Title: The Marriage Plot
Author: Jeffrey Eugenides
Review: A marriage plot is a particular kind of English novel , written by the likes of Jane Austen and George Eliot, where the central conflict of the book centers around whether or not the heroine will end up married. Those are the kinds of stories that fascinate Madeline, the central heroine of Jeffrey Eugenides’ The Marriage Plot, and are the topic of her senior thesis. However, during the early 1980s, those kinds of stories just aren’t en vogue anymore, instead being replaced by deconstruction and the growing field of semiotics.
While Madeline is learning to deconstruct the very idea of love in her classes, she’s also finding herself in the middle of a love triangle of her own. In one corner is Leonard, a philosophy and biology major with his own secret battles. In the other is Mitchell, a long-time friend who believes he is destined to marry Madeline but is also on his way to study abroad and explore his own questions about love and God.
Given that summary, it’s not surprising that The Marriage Plot is both a traditional marriage plot story and a deconstruction of the entire idea, trying to answer some big questions: “Are the great love stories of the nineteenth century dead? Or can there be a new story, written for today and alive to the realities of feminism, sexual freedom, prenups, and divorce?”
I was completely drawn into the beginning of this book. I think Eugenides did a really remarkable job capturing this crazy time right around college graduation where the world seems both limitless and totally terrifying and that combination of feelings makes you do some crazy things.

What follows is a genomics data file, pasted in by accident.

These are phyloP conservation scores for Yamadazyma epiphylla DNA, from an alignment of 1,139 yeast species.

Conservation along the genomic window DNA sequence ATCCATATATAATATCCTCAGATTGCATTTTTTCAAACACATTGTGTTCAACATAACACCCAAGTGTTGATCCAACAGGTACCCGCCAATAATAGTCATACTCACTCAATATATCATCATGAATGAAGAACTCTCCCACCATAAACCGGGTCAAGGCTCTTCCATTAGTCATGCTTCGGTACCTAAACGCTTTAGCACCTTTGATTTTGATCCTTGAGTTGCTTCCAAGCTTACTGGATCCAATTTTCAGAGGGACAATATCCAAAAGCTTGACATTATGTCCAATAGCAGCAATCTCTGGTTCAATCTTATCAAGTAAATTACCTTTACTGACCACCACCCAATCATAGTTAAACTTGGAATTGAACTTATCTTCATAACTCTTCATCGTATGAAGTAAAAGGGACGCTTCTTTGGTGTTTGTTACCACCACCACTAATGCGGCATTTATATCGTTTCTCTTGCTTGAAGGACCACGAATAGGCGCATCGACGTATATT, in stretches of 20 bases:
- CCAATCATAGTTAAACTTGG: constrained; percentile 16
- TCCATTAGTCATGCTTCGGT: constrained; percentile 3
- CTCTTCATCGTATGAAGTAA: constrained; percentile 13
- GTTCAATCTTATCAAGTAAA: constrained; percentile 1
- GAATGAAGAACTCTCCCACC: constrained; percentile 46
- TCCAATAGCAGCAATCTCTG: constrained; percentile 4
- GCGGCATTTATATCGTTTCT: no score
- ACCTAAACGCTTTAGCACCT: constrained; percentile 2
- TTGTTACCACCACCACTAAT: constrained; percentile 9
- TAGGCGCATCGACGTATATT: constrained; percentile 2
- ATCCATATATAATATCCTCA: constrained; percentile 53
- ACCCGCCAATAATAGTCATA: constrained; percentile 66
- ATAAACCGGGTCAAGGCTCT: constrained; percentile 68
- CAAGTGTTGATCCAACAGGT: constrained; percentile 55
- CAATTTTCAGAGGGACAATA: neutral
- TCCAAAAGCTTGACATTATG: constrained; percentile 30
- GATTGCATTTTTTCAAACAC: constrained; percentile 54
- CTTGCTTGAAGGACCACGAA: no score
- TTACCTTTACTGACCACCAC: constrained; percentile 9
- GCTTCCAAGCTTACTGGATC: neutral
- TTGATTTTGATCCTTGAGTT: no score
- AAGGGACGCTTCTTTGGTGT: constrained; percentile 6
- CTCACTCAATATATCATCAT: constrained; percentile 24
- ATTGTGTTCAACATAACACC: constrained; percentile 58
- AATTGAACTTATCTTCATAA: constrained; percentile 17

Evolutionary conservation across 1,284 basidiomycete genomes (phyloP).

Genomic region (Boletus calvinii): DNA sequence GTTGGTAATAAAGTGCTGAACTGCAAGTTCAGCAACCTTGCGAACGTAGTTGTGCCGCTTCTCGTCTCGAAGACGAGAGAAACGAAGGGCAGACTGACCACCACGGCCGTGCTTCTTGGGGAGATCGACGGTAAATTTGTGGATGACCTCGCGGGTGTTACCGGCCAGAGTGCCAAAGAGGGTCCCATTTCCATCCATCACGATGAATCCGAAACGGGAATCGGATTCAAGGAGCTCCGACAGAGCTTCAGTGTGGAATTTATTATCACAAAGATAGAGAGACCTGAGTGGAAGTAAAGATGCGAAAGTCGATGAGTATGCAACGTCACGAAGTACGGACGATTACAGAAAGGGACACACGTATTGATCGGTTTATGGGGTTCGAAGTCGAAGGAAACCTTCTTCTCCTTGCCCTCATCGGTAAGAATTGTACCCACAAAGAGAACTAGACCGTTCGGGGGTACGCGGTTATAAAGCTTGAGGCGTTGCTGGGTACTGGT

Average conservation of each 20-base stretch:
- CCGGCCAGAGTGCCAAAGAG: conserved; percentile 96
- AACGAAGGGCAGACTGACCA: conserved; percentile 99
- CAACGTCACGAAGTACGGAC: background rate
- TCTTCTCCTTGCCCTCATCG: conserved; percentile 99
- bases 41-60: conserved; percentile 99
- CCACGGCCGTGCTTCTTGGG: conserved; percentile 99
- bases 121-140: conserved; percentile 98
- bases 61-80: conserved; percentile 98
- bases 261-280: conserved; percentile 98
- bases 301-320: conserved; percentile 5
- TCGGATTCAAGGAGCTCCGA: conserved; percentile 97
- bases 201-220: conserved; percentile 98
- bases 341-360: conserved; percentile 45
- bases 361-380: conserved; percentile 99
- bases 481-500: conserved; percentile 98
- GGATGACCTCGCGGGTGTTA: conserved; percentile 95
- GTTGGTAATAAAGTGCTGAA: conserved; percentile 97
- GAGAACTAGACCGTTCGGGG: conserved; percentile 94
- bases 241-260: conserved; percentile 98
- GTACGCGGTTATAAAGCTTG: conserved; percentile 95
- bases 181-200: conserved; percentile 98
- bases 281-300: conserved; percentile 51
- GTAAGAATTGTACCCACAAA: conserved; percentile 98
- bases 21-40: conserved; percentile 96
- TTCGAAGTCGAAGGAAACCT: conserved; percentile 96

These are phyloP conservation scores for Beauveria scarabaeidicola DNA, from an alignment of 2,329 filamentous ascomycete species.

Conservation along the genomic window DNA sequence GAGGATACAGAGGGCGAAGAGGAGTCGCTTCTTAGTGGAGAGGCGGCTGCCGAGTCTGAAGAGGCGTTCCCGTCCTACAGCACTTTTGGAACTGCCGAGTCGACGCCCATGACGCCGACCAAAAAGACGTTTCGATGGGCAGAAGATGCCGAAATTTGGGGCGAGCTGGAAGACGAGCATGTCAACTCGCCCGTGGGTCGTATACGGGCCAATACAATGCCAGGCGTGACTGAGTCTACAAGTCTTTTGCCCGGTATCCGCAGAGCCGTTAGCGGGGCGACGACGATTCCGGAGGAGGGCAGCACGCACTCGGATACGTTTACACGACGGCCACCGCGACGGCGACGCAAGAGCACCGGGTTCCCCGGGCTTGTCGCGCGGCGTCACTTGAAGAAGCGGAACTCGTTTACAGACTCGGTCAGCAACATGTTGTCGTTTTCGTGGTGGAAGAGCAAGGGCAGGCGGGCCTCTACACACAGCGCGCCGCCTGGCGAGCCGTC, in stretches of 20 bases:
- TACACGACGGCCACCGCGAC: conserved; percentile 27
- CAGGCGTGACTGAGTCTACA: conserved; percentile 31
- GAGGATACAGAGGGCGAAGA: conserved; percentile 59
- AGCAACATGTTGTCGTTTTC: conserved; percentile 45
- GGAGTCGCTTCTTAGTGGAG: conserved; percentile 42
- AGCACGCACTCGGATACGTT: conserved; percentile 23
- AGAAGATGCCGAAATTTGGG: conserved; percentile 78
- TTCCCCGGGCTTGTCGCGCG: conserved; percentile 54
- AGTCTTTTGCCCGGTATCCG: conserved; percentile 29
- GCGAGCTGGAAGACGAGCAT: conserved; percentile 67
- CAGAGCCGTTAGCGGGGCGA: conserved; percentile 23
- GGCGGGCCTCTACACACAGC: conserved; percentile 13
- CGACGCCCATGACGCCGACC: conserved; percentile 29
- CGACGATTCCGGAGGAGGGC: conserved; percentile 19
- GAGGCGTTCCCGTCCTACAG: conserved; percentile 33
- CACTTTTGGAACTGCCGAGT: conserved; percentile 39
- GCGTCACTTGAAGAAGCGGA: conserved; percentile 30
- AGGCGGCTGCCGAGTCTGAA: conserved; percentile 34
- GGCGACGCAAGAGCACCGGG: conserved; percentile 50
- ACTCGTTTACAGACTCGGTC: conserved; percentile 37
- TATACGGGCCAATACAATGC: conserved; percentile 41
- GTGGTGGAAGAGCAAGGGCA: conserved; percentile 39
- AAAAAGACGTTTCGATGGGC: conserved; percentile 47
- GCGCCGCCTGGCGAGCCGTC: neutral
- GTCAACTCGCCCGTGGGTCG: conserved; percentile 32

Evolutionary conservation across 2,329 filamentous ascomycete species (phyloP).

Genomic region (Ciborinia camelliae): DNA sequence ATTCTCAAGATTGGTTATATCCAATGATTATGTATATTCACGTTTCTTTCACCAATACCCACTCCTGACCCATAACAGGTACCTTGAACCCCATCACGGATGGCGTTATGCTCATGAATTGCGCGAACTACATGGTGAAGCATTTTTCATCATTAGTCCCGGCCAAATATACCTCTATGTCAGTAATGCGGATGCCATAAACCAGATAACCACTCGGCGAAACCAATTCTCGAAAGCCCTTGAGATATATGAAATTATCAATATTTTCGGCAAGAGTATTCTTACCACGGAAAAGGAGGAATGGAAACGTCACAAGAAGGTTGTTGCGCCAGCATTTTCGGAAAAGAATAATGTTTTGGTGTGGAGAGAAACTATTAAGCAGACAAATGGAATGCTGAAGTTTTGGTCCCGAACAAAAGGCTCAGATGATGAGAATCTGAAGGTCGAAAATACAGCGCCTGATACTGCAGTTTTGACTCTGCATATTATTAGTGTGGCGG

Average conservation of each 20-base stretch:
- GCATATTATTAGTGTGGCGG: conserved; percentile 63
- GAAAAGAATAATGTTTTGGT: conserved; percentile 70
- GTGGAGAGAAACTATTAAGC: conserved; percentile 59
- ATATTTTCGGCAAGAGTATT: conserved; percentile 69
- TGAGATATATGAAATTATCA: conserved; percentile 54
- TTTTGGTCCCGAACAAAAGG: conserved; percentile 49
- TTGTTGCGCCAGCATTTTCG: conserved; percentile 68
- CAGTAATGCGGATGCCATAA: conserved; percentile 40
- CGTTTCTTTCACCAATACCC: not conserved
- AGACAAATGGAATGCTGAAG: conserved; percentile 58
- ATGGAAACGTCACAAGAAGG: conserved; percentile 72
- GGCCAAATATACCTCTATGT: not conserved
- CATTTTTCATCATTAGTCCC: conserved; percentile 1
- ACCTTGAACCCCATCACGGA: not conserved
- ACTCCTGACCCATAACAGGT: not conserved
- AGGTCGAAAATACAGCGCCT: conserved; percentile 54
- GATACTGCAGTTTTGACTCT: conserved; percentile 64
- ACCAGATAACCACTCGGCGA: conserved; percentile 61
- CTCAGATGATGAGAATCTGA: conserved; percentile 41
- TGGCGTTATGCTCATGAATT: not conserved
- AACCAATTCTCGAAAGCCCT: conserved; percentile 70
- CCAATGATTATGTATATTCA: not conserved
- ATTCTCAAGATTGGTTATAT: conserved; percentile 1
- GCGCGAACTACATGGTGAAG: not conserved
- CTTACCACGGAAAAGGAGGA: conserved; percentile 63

The middle meandered a bit for me. It was interesting, but also maybe a bit too long. I did appreciate that Eugenides didn’t shy away from making his characters both selfish and foolish when it was warranted because that’s how people can be. I can’t speak to how well he captured Mitchell’s religious journey or Leonard’s battle with his illness, but I do think he got Madeline exactly right.
But then I loved the ending, when the stories started to come together and there was some fun metafiction about the idea of a marriage plot. Eugenides resisted having too many meta-moments in the book, but I kept waiting for them. When it happened at the end I almost cheered because I was just waiting and waiting for it to happen. So on the whole, a bit meandering but definitely a book to give a chance if the plot sounds intriguing to you.
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